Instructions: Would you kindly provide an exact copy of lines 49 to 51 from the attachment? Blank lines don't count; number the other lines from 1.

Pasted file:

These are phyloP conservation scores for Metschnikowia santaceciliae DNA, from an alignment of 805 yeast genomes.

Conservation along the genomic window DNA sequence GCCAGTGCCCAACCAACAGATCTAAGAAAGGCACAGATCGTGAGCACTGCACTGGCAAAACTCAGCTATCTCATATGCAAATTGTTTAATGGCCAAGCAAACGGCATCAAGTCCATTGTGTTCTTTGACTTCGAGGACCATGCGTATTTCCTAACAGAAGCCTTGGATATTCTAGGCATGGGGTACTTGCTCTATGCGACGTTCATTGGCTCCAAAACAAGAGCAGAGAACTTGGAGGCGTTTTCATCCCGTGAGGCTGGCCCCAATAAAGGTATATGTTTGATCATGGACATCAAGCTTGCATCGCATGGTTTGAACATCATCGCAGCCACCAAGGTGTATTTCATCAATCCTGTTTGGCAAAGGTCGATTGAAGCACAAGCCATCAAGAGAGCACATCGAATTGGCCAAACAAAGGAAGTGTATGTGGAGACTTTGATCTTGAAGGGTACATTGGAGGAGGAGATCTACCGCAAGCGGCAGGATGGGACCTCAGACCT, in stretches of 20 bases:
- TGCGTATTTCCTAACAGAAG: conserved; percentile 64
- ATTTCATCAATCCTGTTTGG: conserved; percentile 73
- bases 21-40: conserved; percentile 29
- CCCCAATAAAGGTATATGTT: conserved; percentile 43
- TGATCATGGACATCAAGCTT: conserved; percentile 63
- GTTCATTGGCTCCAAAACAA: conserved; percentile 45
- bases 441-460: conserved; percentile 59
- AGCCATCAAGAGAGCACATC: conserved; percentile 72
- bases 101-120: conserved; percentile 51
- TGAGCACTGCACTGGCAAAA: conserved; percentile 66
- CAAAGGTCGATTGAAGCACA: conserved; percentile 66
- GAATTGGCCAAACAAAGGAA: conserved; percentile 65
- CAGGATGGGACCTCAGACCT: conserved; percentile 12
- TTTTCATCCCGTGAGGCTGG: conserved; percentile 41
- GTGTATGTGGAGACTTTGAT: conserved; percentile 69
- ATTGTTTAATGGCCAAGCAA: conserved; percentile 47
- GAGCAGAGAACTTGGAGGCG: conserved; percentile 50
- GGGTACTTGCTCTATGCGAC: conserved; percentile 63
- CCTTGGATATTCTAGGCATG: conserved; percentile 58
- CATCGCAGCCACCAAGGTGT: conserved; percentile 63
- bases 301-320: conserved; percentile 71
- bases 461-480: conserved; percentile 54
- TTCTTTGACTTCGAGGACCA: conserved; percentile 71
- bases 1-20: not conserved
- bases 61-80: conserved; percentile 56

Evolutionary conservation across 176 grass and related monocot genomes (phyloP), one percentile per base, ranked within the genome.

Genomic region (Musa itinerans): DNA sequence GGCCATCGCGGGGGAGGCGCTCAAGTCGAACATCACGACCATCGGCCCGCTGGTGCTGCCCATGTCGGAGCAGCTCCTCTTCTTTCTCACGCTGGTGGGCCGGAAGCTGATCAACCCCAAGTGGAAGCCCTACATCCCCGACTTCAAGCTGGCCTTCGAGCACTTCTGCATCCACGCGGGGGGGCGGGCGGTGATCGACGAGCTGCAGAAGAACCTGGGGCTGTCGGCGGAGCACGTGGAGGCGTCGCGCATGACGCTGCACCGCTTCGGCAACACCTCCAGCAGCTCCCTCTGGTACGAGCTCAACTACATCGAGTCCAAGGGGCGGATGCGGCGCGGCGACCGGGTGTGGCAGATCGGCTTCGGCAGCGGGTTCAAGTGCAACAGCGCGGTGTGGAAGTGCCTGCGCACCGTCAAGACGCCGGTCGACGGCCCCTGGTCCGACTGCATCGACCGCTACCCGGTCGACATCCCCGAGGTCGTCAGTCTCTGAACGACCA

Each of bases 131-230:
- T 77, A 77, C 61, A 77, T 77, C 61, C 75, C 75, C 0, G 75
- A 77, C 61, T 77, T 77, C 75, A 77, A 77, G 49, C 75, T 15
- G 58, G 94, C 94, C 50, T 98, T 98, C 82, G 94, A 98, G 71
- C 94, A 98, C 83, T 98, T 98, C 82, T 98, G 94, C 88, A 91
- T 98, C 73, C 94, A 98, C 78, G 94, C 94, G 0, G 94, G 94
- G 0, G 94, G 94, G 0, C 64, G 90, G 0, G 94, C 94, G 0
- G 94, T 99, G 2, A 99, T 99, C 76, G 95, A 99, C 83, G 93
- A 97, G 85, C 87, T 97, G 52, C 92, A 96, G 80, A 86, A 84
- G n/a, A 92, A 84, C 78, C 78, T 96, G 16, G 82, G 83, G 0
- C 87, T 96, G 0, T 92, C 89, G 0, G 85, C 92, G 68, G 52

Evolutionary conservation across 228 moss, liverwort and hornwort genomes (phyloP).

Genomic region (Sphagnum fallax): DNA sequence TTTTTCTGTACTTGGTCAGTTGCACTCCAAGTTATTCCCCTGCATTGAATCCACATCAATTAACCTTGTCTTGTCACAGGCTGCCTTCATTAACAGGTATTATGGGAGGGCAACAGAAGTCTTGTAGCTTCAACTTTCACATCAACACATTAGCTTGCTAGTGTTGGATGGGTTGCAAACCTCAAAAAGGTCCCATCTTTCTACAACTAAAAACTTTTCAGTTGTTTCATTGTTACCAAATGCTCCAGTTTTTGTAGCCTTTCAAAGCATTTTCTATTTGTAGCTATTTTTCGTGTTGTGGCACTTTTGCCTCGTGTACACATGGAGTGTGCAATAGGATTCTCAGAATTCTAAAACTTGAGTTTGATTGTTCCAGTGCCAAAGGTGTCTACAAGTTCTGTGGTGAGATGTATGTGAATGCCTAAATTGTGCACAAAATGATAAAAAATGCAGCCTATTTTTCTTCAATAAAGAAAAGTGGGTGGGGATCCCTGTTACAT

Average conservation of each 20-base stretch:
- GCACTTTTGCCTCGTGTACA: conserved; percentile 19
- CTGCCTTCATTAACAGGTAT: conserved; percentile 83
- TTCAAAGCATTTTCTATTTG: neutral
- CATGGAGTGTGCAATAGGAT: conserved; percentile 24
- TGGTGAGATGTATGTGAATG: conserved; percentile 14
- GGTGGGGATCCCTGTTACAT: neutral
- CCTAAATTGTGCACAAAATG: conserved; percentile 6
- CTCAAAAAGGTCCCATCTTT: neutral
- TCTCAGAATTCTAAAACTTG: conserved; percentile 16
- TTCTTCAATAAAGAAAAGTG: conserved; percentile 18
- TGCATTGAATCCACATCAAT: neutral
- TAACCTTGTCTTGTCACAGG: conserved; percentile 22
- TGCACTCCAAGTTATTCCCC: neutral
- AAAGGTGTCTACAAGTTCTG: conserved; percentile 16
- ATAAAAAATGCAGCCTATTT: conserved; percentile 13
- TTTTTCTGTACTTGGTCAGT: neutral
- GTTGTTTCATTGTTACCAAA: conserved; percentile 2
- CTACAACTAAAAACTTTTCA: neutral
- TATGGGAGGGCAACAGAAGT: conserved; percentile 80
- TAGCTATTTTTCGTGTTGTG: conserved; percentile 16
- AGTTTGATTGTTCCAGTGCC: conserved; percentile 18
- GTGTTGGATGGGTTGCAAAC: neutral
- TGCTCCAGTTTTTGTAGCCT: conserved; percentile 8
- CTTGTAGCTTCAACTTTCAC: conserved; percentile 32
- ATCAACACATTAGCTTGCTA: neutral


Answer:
- GGTGGGGATCCCTGTTACAT: neutral
- CCTAAATTGTGCACAAAATG: conserved; percentile 6
- CTCAAAAAGGTCCCATCTTT: neutral